Derek Forrest has been one of Northumbria sport’s unsung heroes in recent years after his impact on raising the standard of football at the University.
The men’s football head coach arrived at Northumbria in 2013 and has since guided the M2 side to back-to-back BUCS promotions while also establishing M1’s place in the Premier North.
And with football the 2016 Stan Calvert finale event at Gateshead Stadium, Forrest is hoping to end the competition with a bang on March 6 (7.45pm kick-off).
“It’s really exciting for the teams,” he said.
“To have football as the finale is an honour. It was rugby for years and then netball because they were the top quality teams and football was never really on the radar.
“So now for the football team to be leading the event is great and it’s a great challenge for us to perform and give the crowd a lot to cheer about.
“Last year we had a great game of football which we ended up drawing 2-2 so I’m sure it’s going to be another very interesting and exciting game this year.”
The finale will see Forrest return to the ground of his former club Gateshead FC – where he left in late 2012 shortly after the departure of then manager Ian Bogie.
After leaving the Tynesiders, Forrest thought his career in football was over – but Northumbria convinced him otherwise.
“I’ll be honest, I was about to leave football all together,” Forrest revealed.
“I was in my 50s, I’d seen a lot (of football) over the years and I thought it was time to pack it in.
“Then I got a call saying Northumbria seconds needed a manager and I was told it would be a good new challenge for me.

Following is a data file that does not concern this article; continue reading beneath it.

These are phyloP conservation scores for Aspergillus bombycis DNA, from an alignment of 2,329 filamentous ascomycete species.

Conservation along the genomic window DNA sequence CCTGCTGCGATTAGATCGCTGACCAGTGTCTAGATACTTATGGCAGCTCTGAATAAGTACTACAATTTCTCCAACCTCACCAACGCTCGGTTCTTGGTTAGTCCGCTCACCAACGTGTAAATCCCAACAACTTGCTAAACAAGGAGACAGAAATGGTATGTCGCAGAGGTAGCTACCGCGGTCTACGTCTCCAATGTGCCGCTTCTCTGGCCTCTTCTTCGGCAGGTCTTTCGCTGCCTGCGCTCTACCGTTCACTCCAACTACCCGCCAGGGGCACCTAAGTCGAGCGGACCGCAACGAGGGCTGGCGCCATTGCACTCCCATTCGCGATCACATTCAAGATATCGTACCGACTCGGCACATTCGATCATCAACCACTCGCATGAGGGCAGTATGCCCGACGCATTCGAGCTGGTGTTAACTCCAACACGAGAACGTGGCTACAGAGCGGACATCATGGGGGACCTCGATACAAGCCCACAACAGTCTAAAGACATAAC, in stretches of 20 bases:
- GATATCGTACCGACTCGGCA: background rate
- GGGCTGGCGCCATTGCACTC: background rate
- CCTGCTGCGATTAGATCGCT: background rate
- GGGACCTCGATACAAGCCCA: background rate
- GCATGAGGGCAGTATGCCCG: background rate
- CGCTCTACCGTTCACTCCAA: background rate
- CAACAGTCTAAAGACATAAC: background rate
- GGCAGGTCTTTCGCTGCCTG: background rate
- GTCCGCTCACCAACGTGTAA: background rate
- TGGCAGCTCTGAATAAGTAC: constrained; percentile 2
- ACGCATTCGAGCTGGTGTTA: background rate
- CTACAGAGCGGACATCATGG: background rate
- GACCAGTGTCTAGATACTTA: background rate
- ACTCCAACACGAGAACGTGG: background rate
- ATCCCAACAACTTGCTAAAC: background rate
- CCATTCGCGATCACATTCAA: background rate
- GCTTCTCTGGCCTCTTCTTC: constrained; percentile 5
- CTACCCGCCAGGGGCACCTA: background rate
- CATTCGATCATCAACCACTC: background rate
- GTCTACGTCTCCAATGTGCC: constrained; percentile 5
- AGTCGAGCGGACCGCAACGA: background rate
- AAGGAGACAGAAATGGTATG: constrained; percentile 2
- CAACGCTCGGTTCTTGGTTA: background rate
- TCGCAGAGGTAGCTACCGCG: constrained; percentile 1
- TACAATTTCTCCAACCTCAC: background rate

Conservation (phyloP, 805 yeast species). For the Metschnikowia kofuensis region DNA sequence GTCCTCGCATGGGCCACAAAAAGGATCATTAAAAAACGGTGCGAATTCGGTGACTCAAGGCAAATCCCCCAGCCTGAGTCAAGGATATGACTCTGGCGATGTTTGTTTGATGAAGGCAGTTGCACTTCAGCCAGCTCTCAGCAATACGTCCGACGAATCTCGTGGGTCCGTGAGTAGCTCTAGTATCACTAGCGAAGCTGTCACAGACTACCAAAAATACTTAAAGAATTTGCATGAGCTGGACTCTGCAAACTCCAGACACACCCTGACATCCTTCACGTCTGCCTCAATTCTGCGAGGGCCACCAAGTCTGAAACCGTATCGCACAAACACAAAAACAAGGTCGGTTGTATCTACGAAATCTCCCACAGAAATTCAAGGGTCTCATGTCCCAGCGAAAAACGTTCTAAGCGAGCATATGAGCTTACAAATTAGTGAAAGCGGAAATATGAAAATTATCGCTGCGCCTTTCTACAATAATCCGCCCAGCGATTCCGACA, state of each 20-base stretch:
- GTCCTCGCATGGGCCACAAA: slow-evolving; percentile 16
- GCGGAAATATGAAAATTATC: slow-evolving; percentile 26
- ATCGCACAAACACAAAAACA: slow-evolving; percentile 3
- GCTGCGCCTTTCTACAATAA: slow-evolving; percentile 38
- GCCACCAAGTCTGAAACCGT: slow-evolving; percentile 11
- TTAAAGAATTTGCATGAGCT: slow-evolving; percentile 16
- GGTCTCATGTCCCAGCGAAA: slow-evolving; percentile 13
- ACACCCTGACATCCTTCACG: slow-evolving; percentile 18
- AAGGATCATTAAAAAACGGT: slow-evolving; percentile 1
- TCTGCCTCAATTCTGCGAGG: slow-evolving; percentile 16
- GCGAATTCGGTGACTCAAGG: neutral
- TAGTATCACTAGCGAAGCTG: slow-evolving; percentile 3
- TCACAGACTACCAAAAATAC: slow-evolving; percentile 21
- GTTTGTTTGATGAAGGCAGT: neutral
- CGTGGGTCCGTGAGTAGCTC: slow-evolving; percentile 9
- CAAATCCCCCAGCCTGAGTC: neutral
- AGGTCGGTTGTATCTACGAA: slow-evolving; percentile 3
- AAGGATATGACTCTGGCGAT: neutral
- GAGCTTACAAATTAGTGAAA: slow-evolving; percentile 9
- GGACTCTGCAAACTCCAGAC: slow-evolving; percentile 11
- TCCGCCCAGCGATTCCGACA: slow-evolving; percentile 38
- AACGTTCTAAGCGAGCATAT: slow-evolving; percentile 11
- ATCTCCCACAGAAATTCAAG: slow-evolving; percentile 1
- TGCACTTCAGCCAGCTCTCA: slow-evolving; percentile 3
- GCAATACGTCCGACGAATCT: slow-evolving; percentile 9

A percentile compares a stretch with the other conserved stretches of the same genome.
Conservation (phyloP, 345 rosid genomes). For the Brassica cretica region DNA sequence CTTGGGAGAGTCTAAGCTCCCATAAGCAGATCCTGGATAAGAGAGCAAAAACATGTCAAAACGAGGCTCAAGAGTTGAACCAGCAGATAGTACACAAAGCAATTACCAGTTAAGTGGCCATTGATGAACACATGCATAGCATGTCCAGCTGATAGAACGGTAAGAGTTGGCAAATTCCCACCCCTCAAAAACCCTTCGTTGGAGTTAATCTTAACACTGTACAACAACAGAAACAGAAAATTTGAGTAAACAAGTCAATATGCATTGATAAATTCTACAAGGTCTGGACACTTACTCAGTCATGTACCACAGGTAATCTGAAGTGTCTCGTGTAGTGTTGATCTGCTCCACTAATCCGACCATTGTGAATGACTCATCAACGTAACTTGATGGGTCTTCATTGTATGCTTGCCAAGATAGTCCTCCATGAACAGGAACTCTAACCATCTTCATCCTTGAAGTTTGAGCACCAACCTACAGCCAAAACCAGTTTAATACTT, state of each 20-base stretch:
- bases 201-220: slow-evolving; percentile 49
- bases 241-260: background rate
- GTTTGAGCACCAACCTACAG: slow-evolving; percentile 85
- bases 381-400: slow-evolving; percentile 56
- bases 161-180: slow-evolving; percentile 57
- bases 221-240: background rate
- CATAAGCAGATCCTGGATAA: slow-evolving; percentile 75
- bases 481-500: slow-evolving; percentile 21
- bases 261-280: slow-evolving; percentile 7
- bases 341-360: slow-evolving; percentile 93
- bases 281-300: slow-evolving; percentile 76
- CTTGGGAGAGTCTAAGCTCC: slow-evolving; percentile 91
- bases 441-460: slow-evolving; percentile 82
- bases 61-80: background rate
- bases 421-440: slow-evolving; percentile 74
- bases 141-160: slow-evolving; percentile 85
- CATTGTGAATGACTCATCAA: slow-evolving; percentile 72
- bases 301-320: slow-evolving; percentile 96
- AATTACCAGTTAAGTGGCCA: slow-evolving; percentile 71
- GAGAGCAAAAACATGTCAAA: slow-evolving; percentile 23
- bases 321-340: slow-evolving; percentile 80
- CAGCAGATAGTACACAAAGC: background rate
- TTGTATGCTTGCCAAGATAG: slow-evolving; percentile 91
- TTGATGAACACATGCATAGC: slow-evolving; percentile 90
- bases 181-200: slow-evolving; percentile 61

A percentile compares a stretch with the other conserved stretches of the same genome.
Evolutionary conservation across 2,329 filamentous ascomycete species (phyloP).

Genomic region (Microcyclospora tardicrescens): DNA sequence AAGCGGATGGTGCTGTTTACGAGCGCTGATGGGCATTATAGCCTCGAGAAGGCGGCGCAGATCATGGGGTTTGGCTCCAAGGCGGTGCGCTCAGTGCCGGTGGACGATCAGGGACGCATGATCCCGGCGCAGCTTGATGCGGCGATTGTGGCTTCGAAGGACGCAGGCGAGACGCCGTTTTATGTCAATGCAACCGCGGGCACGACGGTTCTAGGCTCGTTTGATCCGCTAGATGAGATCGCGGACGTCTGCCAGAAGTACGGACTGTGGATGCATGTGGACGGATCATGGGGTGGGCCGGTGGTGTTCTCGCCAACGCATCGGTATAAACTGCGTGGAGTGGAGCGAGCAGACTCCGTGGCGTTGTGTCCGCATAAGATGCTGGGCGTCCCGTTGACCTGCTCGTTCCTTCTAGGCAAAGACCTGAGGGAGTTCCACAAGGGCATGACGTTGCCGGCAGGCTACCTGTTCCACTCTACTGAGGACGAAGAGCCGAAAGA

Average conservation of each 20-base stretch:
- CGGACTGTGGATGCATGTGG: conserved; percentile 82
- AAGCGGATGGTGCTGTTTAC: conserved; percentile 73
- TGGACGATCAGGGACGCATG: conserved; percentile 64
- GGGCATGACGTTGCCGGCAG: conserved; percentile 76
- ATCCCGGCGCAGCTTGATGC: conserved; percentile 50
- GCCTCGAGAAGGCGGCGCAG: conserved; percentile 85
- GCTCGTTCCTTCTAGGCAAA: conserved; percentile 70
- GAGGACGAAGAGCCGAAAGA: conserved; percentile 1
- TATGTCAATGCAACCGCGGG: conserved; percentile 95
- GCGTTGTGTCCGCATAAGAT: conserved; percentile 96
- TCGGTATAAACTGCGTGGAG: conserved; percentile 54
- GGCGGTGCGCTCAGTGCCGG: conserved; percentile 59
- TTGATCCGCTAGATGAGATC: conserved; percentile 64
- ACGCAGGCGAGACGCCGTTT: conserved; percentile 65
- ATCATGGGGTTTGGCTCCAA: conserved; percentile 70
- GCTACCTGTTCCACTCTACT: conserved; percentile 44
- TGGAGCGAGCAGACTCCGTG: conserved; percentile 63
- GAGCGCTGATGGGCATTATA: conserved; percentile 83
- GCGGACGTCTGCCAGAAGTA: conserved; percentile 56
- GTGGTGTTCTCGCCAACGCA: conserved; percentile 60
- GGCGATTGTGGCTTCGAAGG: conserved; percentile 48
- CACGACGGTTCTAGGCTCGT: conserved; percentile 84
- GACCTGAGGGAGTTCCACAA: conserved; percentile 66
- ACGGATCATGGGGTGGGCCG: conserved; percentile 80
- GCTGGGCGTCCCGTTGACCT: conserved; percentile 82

“At the time I was still in the mindset of leaving football but I said I’d come and have a look (at Northumbria) anyway.
“What I saw was a good young team that just lacked that bit of structure. I felt I could help them so I decided to accept the role.
“It was a challenge that reignited my passion and since I’ve moved up to manage the men’s firsts and coach the National League side full-time.
“I always try to see as many (Northumbria football) matches in different levels as I can.
“It gives me a greater awareness of the system in place and how we could bring more players forward.
“I found that I love working with student players. Here they’re at the age where they go from youth football to senior football and being part of that transition is really rewarding.
“It’s really impresses me how the lads can find a way to balance their studies and jobs with football. You can see that they love their football and they always turn up and give it their all.
“For me it was just a case of good timing and I feel very fortunate that the opportunity to work here came about when it did.”